Resources

Here are some definitions to help clarify the editing process

(Please bookmark us and come back soon to see forthcoming content in this section!)

Resources for good writing and grammar

One way to save money on editing is to write more correctly in the first place! Here is a very haphazard collection of resources you might like to explore with that in mind.

Style guides

Style guides are essentially collections of rules to ensure consistency within a piece of writing and across collections of written works.

The AAA style guide

The American Anthropological Association style guide is arguably the de facto American style guide for non scientific academic writing in the United States, and an excellent starting point for developing your own personal consistency guidelines.
http://www.aaanet.org/publications/style_guide.pdf

The American Geophysical Union (AGU) has the peculiar distinction of having authored the Wordsmith’s favourite style guide. I don’t know why, that’s just the way it is!

Out of interest… The AGU posts this revealing paragraph alongside its hyperlink to the guide.

“Most frequent changes made in editing:

Changing to American spellings
Removing special typefaces (i.e., italics, boldface) used for emphasis
Incorporating footnoted information into text. (Footnotes are used only for affiliations and auxiliary material.)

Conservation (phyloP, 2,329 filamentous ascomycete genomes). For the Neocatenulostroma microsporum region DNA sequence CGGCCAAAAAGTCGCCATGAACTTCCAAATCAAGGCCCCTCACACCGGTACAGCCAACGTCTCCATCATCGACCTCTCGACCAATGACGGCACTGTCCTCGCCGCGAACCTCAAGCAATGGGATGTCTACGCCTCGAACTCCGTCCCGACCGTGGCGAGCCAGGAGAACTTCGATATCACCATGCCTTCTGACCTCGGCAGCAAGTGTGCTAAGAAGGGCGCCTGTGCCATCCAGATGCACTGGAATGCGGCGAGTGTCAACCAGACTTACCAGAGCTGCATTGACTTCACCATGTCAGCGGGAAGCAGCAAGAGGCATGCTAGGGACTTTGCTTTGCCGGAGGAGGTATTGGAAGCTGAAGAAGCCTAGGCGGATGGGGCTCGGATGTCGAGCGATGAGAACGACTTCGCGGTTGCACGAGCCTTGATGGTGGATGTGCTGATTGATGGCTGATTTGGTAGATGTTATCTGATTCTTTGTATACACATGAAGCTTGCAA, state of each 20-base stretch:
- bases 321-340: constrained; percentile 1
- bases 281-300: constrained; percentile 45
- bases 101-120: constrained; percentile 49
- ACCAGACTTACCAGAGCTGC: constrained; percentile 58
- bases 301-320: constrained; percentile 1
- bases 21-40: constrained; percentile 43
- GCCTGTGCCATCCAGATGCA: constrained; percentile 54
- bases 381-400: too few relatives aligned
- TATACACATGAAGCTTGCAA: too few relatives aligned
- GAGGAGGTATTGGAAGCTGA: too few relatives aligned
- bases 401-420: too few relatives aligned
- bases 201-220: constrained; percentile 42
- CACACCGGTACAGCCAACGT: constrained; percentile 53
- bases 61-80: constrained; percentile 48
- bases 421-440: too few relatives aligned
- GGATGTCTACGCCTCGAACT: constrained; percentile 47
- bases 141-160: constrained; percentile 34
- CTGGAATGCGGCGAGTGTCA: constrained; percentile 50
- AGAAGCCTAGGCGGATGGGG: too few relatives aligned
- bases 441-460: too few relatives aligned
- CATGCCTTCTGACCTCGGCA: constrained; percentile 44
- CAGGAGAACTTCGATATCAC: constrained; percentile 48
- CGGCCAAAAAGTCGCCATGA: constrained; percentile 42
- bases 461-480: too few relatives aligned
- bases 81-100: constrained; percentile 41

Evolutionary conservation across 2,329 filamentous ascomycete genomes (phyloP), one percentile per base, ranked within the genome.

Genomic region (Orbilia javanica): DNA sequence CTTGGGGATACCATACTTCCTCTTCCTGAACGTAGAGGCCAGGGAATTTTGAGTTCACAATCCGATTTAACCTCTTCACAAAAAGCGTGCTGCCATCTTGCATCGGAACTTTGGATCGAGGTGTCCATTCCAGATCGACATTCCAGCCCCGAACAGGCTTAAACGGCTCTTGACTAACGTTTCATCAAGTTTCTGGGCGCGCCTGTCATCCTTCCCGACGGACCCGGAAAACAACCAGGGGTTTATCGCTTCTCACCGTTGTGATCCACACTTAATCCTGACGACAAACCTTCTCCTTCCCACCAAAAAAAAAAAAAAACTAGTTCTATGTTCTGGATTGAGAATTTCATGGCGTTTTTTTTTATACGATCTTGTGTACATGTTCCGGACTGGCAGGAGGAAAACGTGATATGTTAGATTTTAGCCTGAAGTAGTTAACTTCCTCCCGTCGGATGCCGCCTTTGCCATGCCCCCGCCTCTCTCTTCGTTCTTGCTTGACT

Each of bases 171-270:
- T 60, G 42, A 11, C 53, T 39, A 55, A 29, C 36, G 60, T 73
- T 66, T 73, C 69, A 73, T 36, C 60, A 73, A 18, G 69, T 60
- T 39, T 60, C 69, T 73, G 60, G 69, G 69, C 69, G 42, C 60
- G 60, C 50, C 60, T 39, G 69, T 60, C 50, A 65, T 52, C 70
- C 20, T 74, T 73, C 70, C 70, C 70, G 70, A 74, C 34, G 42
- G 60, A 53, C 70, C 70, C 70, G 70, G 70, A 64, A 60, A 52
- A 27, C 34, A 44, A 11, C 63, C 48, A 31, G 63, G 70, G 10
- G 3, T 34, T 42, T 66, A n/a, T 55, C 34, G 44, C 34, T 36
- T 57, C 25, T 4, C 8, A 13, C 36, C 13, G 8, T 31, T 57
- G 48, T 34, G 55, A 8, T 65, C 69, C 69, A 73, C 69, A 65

Changing to international date format: 25 January 2003 (in tables, months may be abbreviated)
Adding full ranges for years: 1989–1990
Removing commas in numbers less than 10,000 (e.g., 7213)
Adding serial commas before conjunctions
Defining abbreviations/acronyms at first use
Adding zero before a decimal point: 0.25

I’m sure we can all learn from that!

The Chicago Manual of Style has to be mentioned here.
The Sub-editor’s Desk

In the author’s words “…a mildly prescriptive pointer to what is considered good newspaper style.” A gentler, British approach.

Dictionaries and thesauruses

Here’s a starter handful of online dictionaries and thesauruses. Click through and drag the tabs onto your browser bookmarks pane to build your own reference section.

dictionary.com

thesaurus.com

etymology dictionary

You can find dozens of online dictionaries just by Googling!

Just plain common sense

Your editor is going to charge you top dollar for rectifying matters when your own powers of self-expression have let you down. So – work on them!

St Cloud State University in Minnesota hosts its own ‘Literacy Education Online’ project, and it’s a fantastic resource for anybody interested in clear writing – and thinking! (In the latter context, see the logical fallacies section particularly – it’s a gem.)

Visit also the resources section on the South African Professional Editors’ Group website.